Raleigh, N.C. – Sign the Unemployment/No Government Shutdown bill is the message from voters to Democrat Governor Bev Perdue according to a new SurveyUSA poll released today by the Civitas Institute.
According to the poll of 500 registered voters in that district, 53 percent said Perdue should sign the bill while 31 percent said she should veto the bill. 15 percent said they were not sure.
Voters also continue to disapprove of her performance with 52 percent disapproving of her performance and 40 percent approving. 8 percent said they were not sure. In a head to head match-up of the 2008 gubernatorial race, Pat McCrory has a 51% to 39% advantage among voters surveyed.
“Governor Perdue has a growing problem with each bill she vetoes,” said Civitas Institute President Francis De Luca. “Perdue alienates a few more voters with every veto, especially independents who want to see spending cut and see politicians get things accomplished,” added De Luca.
On the issue of charging state employees premiums for their health care insurance voters side with charging a fee by a 62% to 35% margin and against spending an additional $14 million to keep coverage free by 63% to 32%.
Perdue’s veto of the state employee health care bill could cost her in 2012 with 44 percent of voters saying it would make them less likely to vote for her and 20 percent saying it would make them more likely to vote for her.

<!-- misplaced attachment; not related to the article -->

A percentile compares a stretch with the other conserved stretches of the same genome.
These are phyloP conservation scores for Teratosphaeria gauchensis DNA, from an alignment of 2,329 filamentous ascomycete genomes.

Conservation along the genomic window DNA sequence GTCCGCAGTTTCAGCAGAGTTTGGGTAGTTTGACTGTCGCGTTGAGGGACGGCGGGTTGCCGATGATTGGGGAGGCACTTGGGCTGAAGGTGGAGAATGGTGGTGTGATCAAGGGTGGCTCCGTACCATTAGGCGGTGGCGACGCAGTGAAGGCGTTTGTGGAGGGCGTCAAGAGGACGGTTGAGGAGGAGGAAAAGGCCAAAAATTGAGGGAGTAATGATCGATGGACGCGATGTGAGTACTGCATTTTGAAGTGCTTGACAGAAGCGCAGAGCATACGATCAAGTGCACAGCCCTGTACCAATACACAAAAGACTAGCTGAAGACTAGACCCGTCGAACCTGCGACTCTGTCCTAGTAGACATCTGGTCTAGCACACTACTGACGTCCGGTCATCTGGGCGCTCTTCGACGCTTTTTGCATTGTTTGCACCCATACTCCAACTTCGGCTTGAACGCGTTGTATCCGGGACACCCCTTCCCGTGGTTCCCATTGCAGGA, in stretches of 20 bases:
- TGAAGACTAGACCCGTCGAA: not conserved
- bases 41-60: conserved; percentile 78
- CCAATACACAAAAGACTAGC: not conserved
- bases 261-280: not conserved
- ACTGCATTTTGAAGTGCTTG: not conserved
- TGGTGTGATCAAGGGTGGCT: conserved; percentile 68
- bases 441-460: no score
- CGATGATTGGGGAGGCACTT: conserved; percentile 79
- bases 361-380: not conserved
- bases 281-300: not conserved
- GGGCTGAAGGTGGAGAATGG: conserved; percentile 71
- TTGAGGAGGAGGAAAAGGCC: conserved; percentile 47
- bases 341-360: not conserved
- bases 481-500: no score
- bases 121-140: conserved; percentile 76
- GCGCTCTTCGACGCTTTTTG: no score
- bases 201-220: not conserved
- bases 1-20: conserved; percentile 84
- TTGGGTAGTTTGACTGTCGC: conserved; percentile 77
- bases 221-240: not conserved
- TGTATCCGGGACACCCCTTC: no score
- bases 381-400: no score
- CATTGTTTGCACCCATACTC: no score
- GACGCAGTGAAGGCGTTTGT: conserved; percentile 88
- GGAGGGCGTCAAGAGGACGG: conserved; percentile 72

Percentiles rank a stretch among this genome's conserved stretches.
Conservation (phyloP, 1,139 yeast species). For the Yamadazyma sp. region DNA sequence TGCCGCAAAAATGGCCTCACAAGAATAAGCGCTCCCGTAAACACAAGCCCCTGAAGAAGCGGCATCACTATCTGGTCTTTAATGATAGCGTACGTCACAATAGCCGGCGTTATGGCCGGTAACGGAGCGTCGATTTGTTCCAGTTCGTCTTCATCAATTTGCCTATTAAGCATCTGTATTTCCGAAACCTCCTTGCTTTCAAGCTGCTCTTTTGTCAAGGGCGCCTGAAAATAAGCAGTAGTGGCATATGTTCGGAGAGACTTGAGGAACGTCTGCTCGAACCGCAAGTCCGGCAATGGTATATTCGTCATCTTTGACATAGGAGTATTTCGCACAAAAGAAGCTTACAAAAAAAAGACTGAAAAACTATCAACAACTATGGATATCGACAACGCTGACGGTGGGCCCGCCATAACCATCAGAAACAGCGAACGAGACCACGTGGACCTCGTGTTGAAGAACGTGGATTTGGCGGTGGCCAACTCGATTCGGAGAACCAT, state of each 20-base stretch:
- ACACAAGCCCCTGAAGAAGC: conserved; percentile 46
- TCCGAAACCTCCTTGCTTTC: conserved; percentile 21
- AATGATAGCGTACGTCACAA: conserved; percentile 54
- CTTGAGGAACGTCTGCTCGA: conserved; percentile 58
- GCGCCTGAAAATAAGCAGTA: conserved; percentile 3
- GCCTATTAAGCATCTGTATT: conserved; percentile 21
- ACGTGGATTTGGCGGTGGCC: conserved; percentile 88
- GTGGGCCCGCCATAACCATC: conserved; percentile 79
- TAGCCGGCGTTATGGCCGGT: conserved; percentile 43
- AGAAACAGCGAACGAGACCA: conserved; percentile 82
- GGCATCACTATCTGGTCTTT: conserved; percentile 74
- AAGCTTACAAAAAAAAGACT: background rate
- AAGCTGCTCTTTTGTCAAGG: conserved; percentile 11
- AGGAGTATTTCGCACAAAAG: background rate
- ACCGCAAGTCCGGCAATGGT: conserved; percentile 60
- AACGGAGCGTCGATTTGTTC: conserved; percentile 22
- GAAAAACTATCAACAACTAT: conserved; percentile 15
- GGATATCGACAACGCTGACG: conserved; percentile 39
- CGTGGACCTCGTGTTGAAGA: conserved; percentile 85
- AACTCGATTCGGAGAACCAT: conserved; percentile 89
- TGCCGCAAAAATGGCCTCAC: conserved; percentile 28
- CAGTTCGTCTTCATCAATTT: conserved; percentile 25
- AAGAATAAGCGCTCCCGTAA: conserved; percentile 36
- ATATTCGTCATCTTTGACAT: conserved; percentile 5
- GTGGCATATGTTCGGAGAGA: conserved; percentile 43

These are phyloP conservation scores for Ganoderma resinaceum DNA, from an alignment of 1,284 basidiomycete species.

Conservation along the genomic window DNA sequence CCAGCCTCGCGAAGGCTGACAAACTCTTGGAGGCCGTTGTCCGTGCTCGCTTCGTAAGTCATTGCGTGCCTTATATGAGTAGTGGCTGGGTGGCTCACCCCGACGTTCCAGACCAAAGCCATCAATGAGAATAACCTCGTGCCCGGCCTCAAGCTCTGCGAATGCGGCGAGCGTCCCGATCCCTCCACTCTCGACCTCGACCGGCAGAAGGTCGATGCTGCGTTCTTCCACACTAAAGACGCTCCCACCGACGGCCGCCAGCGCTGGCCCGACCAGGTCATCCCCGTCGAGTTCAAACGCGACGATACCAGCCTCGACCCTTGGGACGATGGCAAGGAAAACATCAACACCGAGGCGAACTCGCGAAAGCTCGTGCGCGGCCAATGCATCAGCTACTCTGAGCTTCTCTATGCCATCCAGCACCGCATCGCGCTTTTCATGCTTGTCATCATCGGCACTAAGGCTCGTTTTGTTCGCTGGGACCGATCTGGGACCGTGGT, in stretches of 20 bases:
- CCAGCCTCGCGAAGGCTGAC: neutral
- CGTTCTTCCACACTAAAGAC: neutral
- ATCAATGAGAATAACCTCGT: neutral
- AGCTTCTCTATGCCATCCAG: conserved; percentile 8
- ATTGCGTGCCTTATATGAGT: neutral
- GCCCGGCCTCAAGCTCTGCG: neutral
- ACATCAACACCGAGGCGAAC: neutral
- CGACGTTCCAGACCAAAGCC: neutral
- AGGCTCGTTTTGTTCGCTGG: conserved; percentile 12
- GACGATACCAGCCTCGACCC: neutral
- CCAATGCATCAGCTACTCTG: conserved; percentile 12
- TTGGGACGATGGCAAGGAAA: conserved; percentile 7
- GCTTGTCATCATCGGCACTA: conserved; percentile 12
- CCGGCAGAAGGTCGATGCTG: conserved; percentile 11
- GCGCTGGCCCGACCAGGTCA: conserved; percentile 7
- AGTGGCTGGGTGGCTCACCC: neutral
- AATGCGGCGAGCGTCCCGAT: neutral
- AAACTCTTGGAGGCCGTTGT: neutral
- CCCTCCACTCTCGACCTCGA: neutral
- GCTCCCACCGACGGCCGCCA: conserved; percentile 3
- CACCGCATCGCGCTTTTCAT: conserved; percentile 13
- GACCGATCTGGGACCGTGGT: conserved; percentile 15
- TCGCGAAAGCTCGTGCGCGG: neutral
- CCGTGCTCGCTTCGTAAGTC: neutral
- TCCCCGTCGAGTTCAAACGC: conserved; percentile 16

For questions asked and full results and crosstabs from the poll, click here.
The survey of 500 registered voters was taken April 14 by SurveyUSA on behalf of the Civitas Institute using the Interactive Voice Response (IVR) method. It carries a margin of error of +/- 4.5%.
This SurveyUSA poll was conducted by telephone in the voice of a professional announcer. Respondent households were selected at random, using Random Digit Dialed (RDD) sample provided by Survey Sampling, of Fairfield CT. All respondents heard the questions asked identically. Where necessary, responses were weighted according to age, gender, ethnic origin, geographical area and number of adults and number of voice telephone lines in the household, so that the sample would reflect the actual demographic proportions in the population, using most recent U.S. Census estimates. In theory, with the stated sample size, one can say with 95% certainty that the results would not vary by more than the stated margin of sampling error, in one direction or the other, had the entire universe of respondents been interviewed with complete accuracy. There are other possible sources of error in all surveys that may be more serious than theoretical calculations of sampling error. These include refusals to be interviewed, question wording and question order, weighting by demographic control data and the manner in which respondents are filtered (such as, determining who is a likely voter). It is difficult to quantify the errors that may result from these factors. Fieldwork for this survey was done by SurveyUSA of Clifton, NJ.